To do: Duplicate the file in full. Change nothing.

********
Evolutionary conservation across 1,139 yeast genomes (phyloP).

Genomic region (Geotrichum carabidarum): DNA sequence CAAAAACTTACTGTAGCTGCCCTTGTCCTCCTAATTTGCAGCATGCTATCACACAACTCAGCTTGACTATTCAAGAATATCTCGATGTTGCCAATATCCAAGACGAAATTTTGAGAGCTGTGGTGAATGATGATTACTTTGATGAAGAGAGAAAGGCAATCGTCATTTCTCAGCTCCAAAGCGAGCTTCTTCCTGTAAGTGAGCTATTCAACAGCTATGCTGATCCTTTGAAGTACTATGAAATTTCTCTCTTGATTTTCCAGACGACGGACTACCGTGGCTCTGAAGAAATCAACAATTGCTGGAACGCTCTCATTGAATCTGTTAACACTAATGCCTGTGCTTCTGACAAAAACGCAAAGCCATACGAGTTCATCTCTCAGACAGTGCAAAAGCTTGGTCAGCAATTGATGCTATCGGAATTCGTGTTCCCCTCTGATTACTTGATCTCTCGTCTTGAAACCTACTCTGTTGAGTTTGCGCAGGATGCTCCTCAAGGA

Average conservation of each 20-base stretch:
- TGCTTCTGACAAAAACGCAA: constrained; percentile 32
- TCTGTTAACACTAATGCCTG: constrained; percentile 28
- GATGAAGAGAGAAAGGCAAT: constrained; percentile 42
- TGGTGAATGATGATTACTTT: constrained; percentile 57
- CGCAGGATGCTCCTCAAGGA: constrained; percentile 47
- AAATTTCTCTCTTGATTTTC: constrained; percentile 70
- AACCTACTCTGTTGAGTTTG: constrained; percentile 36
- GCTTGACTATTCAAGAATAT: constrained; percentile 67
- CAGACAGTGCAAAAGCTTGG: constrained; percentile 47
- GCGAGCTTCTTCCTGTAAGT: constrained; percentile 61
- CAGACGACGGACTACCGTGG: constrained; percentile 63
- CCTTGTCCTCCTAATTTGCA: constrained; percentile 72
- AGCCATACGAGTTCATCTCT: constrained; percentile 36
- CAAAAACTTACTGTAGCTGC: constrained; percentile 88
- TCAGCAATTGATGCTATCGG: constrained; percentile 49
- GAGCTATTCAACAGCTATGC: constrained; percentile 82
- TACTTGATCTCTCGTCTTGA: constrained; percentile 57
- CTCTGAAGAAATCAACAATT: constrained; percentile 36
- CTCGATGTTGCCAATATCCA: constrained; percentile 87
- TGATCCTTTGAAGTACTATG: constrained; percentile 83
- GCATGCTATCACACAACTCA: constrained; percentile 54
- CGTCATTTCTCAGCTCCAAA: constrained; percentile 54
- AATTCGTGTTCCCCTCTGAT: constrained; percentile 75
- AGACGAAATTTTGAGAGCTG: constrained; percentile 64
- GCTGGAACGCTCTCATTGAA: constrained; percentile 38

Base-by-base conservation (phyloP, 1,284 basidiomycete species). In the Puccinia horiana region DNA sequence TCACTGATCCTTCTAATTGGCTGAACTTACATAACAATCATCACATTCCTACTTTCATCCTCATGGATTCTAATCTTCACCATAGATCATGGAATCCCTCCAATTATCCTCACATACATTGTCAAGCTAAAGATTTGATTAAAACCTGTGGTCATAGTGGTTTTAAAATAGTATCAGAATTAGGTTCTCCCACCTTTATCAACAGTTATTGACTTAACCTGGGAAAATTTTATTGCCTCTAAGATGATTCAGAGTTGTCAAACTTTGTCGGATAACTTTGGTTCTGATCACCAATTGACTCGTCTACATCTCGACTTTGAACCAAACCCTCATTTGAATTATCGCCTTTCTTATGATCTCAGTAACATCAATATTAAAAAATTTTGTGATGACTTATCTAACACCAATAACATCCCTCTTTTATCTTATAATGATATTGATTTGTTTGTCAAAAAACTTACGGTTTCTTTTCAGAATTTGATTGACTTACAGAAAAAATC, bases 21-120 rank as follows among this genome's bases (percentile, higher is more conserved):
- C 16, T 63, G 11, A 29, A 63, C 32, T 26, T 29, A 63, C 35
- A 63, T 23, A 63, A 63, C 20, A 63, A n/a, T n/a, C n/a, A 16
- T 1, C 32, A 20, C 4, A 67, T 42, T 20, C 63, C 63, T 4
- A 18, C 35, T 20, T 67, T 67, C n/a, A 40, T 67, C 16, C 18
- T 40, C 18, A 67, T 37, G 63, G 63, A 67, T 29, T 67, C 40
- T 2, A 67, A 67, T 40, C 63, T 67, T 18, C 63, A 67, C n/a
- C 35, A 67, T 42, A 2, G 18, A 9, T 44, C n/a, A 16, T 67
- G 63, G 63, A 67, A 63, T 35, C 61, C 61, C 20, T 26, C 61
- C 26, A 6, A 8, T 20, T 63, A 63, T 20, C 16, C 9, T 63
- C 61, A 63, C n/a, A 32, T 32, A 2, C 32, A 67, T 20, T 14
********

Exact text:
Evolutionary conservation across 1,139 yeast genomes (phyloP).

Genomic region (Geotrichum carabidarum): DNA sequence CAAAAACTTACTGTAGCTGCCCTTGTCCTCCTAATTTGCAGCATGCTATCACACAACTCAGCTTGACTATTCAAGAATATCTCGATGTTGCCAATATCCAAGACGAAATTTTGAGAGCTGTGGTGAATGATGATTACTTTGATGAAGAGAGAAAGGCAATCGTCATTTCTCAGCTCCAAAGCGAGCTTCTTCCTGTAAGTGAGCTATTCAACAGCTATGCTGATCCTTTGAAGTACTATGAAATTTCTCTCTTGATTTTCCAGACGACGGACTACCGTGGCTCTGAAGAAATCAACAATTGCTGGAACGCTCTCATTGAATCTGTTAACACTAATGCCTGTGCTTCTGACAAAAACGCAAAGCCATACGAGTTCATCTCTCAGACAGTGCAAAAGCTTGGTCAGCAATTGATGCTATCGGAATTCGTGTTCCCCTCTGATTACTTGATCTCTCGTCTTGAAACCTACTCTGTTGAGTTTGCGCAGGATGCTCCTCAAGGA

Average conservation of each 20-base stretch:
- TGCTTCTGACAAAAACGCAA: constrained; percentile 32
- TCTGTTAACACTAATGCCTG: constrained; percentile 28
- GATGAAGAGAGAAAGGCAAT: constrained; percentile 42
- TGGTGAATGATGATTACTTT: constrained; percentile 57
- CGCAGGATGCTCCTCAAGGA: constrained; percentile 47
- AAATTTCTCTCTTGATTTTC: constrained; percentile 70
- AACCTACTCTGTTGAGTTTG: constrained; percentile 36
- GCTTGACTATTCAAGAATAT: constrained; percentile 67
- CAGACAGTGCAAAAGCTTGG: constrained; percentile 47
- GCGAGCTTCTTCCTGTAAGT: constrained; percentile 61
- CAGACGACGGACTACCGTGG: constrained; percentile 63
- CCTTGTCCTCCTAATTTGCA: constrained; percentile 72
- AGCCATACGAGTTCATCTCT: constrained; percentile 36
- CAAAAACTTACTGTAGCTGC: constrained; percentile 88
- TCAGCAATTGATGCTATCGG: constrained; percentile 49
- GAGCTATTCAACAGCTATGC: constrained; percentile 82
- TACTTGATCTCTCGTCTTGA: constrained; percentile 57
- CTCTGAAGAAATCAACAATT: constrained; percentile 36
- CTCGATGTTGCCAATATCCA: constrained; percentile 87
- TGATCCTTTGAAGTACTATG: constrained; percentile 83
- GCATGCTATCACACAACTCA: constrained; percentile 54
- CGTCATTTCTCAGCTCCAAA: constrained; percentile 54
- AATTCGTGTTCCCCTCTGAT: constrained; percentile 75
- AGACGAAATTTTGAGAGCTG: constrained; percentile 64
- GCTGGAACGCTCTCATTGAA: constrained; percentile 38

Base-by-base conservation (phyloP, 1,284 basidiomycete species). In the Puccinia horiana region DNA sequence TCACTGATCCTTCTAATTGGCTGAACTTACATAACAATCATCACATTCCTACTTTCATCCTCATGGATTCTAATCTTCACCATAGATCATGGAATCCCTCCAATTATCCTCACATACATTGTCAAGCTAAAGATTTGATTAAAACCTGTGGTCATAGTGGTTTTAAAATAGTATCAGAATTAGGTTCTCCCACCTTTATCAACAGTTATTGACTTAACCTGGGAAAATTTTATTGCCTCTAAGATGATTCAGAGTTGTCAAACTTTGTCGGATAACTTTGGTTCTGATCACCAATTGACTCGTCTACATCTCGACTTTGAACCAAACCCTCATTTGAATTATCGCCTTTCTTATGATCTCAGTAACATCAATATTAAAAAATTTTGTGATGACTTATCTAACACCAATAACATCCCTCTTTTATCTTATAATGATATTGATTTGTTTGTCAAAAAACTTACGGTTTCTTTTCAGAATTTGATTGACTTACAGAAAAAATC, bases 21-120 rank as follows among this genome's bases (percentile, higher is more conserved):
- C 16, T 63, G 11, A 29, A 63, C 32, T 26, T 29, A 63, C 35
- A 63, T 23, A 63, A 63, C 20, A 63, A n/a, T n/a, C n/a, A 16
- T 1, C 32, A 20, C 4, A 67, T 42, T 20, C 63, C 63, T 4
- A 18, C 35, T 20, T 67, T 67, C n/a, A 40, T 67, C 16, C 18
- T 40, C 18, A 67, T 37, G 63, G 63, A 67, T 29, T 67, C 40
- T 2, A 67, A 67, T 40, C 63, T 67, T 18, C 63, A 67, C n/a
- C 35, A 67, T 42, A 2, G 18, A 9, T 44, C n/a, A 16, T 67
- G 63, G 63, A 67, A 63, T 35, C 61, C 61, C 20, T 26, C 61
- C 26, A 6, A 8, T 20, T 63, A 63, T 20, C 16, C 9, T 63
- C 61, A 63, C n/a, A 32, T 32, A 2, C 32, A 67, T 20, T 14